“Remember those who lost their lives to the war on drugs.” the banner’s message read. The hands of a mother who lost her child holding it up. In this ongoing war on drugs, far too many mothers have lost their children. Children of all ages, taken before their time. These moms who decided doing nothing was not an option recently came to Lafayette Square across from the White House to make the war’s causalities known, NPR reports.
They call themselves Moms United to End the War on Drugs and their message is simple: “The war on drugs is a war waged on families—our own families. We call for a focus on saving lives and ending mass incarceration.” It’s goals: Long-terms support for recovering addicts and ending the stigma associated with drug use and addiction.
And while the message is strong, they are working toward a stronger presence. While Mothers Against Drunk Driving is a formal organization, Moms United is not. It’s instead comprised of several different smaller nonprofit organizations and individuals who have come together via 26 states, as well as around the globe. One organization behind it is PATH (Parents for Addiction Treatment and Healing).
These mothers have come from all walks of life and yet one thing binds them together: Loving an addict. Even despite a mother’s love, understanding addiction doesn’t come naturally. That, too, is part of their message, as 62-year-old Denise Cullen from Orange County, Calif., says. She tells NPR her “son died because of the stigma associated with drug abuse. When her son, Jeff, tried to go on methadone to treat his heroin addiction, she wasn’t supportive. She thought it was for people who had bad families. ‘He could be alive right now if he was on methadone or Suboxone [drugs used to treat opiate addiction]. My kid had what he called the fairy tale life, so it was like, why is he doing this?’ Cullen says. ‘When I learned how wrong I was, it is really hard for me to know that he could be here and he’s not.’”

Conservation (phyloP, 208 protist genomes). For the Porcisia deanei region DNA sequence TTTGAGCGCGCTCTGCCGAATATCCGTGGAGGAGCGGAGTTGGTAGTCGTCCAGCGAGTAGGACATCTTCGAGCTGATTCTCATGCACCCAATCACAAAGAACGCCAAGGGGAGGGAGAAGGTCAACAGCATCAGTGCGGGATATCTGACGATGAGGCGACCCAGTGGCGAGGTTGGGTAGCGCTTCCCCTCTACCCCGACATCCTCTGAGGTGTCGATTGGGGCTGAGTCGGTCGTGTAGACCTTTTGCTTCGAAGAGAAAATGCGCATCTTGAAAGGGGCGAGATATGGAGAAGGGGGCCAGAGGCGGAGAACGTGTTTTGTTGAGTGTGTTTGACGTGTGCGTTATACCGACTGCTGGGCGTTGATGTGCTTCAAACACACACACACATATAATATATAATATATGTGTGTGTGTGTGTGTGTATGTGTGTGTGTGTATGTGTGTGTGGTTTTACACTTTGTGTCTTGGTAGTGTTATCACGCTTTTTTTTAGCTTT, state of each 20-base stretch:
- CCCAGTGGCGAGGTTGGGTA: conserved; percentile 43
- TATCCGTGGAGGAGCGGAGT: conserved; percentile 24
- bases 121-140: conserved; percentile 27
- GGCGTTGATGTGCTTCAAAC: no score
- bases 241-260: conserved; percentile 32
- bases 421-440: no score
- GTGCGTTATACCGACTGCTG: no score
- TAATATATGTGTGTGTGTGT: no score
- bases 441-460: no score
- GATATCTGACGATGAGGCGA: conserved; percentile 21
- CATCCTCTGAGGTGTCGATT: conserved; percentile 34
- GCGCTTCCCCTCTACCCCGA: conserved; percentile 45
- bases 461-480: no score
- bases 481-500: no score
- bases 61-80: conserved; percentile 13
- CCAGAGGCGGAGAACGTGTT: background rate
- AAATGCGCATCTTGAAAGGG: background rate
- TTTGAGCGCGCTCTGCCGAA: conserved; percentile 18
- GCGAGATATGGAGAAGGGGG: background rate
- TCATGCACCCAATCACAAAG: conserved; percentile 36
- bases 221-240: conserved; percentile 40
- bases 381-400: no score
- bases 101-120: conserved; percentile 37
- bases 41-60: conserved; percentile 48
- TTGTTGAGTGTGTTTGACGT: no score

Another part of their message is for more access to treatment options like methadone or nalozone, which are used to treat overdoses. And their work is not in vain, as “President Obama recently increased funding for access to naloxone, and recently the Senate introduced a bill targeting addiction treatment and recovery,” NPR reports. Their efforts in Florida and California have worked as well, with naloxone access laws and 911 Good Samaritan laws passing in both states.
But there are still miles for the group to go. Unlike Mothers Against Drunk Driving, Moms United doesn’t have millions of dollars behind it. It’s name recognition, membership numbers and lobbying power are not as impactful yet. Yet being the key word in that sentence. As this epidemic plaguing the U.S. continues to target children, mothers will stand up and protect their own.
To find out more about the group or to get involved simply click here.
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